also keep in mind that there are 2 types of EPA.. one for health and care matters ( ie decision to go into nursing home etc ) the other is epa over assets and finance..
maybe your mum would agree to the care epa and maybe have her lawyer with an epa for the finances..

good luck

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10 years 4 months ago #479450 by max2
I have put the public trustee/lawyer option to her in case its a ''me'' thing (im an only child and she keeps saying I get it all - whatever all is worth) but she is adament she doesn't need one, they have their Wills and they are not spending any money on lawyers fees (the latest reason).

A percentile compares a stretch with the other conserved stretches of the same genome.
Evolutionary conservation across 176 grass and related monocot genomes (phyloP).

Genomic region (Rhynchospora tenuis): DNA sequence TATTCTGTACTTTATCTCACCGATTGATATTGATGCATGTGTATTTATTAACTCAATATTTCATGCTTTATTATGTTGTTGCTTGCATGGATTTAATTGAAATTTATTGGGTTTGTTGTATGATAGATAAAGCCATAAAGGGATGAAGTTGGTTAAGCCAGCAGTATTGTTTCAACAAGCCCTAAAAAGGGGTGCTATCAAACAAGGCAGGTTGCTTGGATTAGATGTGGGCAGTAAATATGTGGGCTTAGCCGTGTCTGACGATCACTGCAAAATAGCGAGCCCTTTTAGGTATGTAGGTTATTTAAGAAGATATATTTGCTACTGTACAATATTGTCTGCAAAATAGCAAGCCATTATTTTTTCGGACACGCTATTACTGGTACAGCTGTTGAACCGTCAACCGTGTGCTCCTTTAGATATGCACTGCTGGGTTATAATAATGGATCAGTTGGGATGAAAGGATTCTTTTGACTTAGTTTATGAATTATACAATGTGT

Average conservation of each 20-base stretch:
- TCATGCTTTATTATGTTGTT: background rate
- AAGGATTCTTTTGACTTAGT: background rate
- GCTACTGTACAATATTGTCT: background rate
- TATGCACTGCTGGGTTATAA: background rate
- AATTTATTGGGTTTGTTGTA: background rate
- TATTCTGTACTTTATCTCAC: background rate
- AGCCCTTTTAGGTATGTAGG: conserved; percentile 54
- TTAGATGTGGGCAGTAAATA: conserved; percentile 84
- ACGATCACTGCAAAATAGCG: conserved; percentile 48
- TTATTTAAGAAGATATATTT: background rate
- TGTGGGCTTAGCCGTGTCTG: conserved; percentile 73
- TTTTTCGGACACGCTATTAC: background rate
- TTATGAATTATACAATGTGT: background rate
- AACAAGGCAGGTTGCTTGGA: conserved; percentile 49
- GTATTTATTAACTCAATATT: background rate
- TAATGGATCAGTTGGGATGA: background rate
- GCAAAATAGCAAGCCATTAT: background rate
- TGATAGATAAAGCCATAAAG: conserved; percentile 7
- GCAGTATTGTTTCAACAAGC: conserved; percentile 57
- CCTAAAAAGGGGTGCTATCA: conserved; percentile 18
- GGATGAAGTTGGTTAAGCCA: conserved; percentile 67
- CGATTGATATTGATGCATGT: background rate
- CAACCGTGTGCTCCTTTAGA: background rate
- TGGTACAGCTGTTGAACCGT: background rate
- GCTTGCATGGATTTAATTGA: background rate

I can't keep banging on about it, but I'm seeing my Father's health decline and he is the main care giver from what I see and hear. if and when something happens to him, what are the next steps if she won't sign an EPOA and suffering from dementia?

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10 years 4 months ago #479570 by Stikkibeek
You can get appointed as an "agent" through WINZ when there is no power of attourney, but you do need her signature for that. The only other thing you can do is apply to the courts to be granted EPOA, but often that will only be for health and welfare, and the court may well appoint a stranger to look after financial affairs. This process takes about three months.